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Mori Mente finds menace in the sunshine

Multi-instrumentalist Courtney Jarman put out the project’s latest release, “Special Technology,” in July.

Photo by Mary Stephan Photography.

Mori Mente, the solo project of Madison-area musician Courtney Jarman, threw something of a curveball this summer with the easygoing country ramble “Sunshine Lane,” which opens the new album Special Technology. Jarman has usually applied her versatility as a multi-instrumentalist, vocalist, and producer to create somber and mysterious electronic pop. But on “Sunshine Lane,” Jarman pitches her voice to a husky twang and invites the listener to “hop aboard a sunshine train,” over pleasantly warbling slide-guitar lines and a gently tapped snare drum. The video for the song is a Wisconsin summer idyll, capturing lazy raft rides and rope-swing jumps into a river. In a few shots, Jarman mugs it up in a giant flower costume.

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The twist is that the song tries so hard to be cheerful that it goes right around the corner and becomes a bit unsettling. “I feel like ‘Sunshine Lane’ is pretty dark,” Jarman says. “It’s overly happy in a way that’s almost manic…a cartoon or showtunes vibe, which isn’t necessarily authentically happy.”

Jarman lets earthy and acoustic sounds come to the fore on Special Technology. That’s mainly because she’s been spending more time playing guitar lately, brushing up a skill set that already includes drums (including in the delightfully weird surf-rock band Myrmidons), keyboards, and a voice that morphs uncannily across personas and registers. “I’ve been spending less time on the computer and in front of synthesizers,” she says. “I find that it’s a little bit easier for the writing process, because I can take the guitar anywhere, and it’s just easier to sit down with it or pick it up, instead of starting up all the electronics. For me that’s a barrier to get past.” 

There’s a sense that Jarman hasn’t just learned how to put a few basic chords together, but is really inhabiting the instrument. On “For Love,” she uses a cleaned-toned electric guitar to create elegantly barbed arpeggios that fall somewhere between mournful folk and Eastern European swing. “Our Home” pairs understated acoustic-guitar figures with glockenspiel in an eerie lullaby that hints at menace. The electric rhythm guitars on “Way Back” create an ominous shuffle to complement an off-kilter trombone melody from Lovely Socialite’s Corey Murphy. Versatile Madison guitarist Louka Patenaude contributes a solo to “Sunshine Lane,” and William Z. Villain plays the slide guitar on “Sunshine Lane.” The video for “Sunshine Lane” also shows Jarman playing one of the intriguing three-string stick guitars that William Z. Villain makes and sells. Rob Murphy plays drums on four of the album’s eight songs, and Brian Grimm (also of Lovely Socialite) contributes cello on “For Love.” Other than that, Jarman is playing, singing, and producing everything.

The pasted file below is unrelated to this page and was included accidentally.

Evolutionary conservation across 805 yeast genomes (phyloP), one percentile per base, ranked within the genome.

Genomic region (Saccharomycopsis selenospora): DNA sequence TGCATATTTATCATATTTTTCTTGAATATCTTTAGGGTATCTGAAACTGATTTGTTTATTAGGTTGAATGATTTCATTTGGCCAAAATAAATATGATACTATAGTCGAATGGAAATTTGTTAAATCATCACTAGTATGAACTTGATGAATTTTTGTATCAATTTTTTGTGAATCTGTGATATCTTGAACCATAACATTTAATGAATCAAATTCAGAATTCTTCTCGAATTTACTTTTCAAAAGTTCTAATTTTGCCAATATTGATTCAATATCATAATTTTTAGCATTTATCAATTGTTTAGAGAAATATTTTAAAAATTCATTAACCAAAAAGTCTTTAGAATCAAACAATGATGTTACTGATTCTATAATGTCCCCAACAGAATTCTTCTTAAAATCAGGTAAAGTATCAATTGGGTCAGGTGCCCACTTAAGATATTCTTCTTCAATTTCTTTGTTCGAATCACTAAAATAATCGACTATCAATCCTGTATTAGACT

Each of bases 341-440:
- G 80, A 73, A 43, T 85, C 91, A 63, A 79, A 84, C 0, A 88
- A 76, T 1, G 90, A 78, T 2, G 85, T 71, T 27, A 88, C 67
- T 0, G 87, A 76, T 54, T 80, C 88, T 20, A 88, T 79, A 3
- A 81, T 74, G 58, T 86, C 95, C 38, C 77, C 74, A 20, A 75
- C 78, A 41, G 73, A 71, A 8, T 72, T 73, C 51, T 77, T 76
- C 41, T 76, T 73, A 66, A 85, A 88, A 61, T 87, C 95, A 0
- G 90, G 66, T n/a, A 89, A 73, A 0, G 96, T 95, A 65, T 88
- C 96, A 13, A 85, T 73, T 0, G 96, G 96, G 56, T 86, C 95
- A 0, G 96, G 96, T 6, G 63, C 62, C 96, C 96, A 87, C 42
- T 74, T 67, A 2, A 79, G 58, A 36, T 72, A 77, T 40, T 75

The sonic palette of Special Technology also reflects the rural life Jarman has been living recently, on a farm near Mount Horeb. “I wanted to keep the dark vibes in there,” she says. “But yes, generally more outdoor, country-living tones have been in my life recently, so that’s what’s coming out in some of the songs.” 

Then again, Mori Mente’s songs have always occupied a space between direct experience and flights of fantasy, between day-to-day reality and dreams, between nostalgia and terror. “Everything starts from my experience, but then when I’m writing a song, I do imagine other characters and create a fictional story starting from personal experience,” she says. The trombone part on “Way Back” popped into Jarman’s head after a dream, and that same dream inspired the song’s lyrics, which hint at a grim childhood: “In the way back in the countryside / In the house where my doggy died / We were strangers.” Where the real-life part ends and the yarn-spinning begins isn’t clear, and that’s part of the allure.

One reference point for that in-between approach comes from reading science fiction and fantasy. Jarman cites British author Nick Harkaway’s The Gone-Away World as a recent favorite. “Most cases when you read a sci-fi book or a fantasy, typically it starts from the author’s experience and then they just imagine different characters,” Jarman says. “Usually science fiction and fantasy is a wintertime thing for me, and so is recording. Summertime, spring, and fall are crazy. This winter, I want to read [Cixin Liu’s] The Three-Body Problem because everybody’s reading it and it’s always checked out.” 

There are still electronic elements on Special Technology, but they’re just a bit more understated. Gentle synth pads fade in and out of “Our Home” and Jarman creates a theremin-like whir from both voice and Grimm’s cello on “For Love.” Those elements become a little more prominent, though not quite dominant, on the closing track “When Life Was Young”—originally written by Jarman’s brother Neil for a punk band they played in together years ago in Detroit, called Manginas. Rearranged here as a swaying, mournful pop track, the song floats the listener off on a languid wave of synth hooks. 

Jarman plays bass guitar on this record as well, but plans to focus more on that instrument as she plans Mori Mente’s next recording. She’s also working on a collaborative project with guitarist Cory Dinkle, who played on Mori Mente’s 2015 release In There Somewhere. Jarman hints that she has some “silly songs” in the works, but there’s no telling, in the context of Mori Mente, whether “silly” could lead to sinister.

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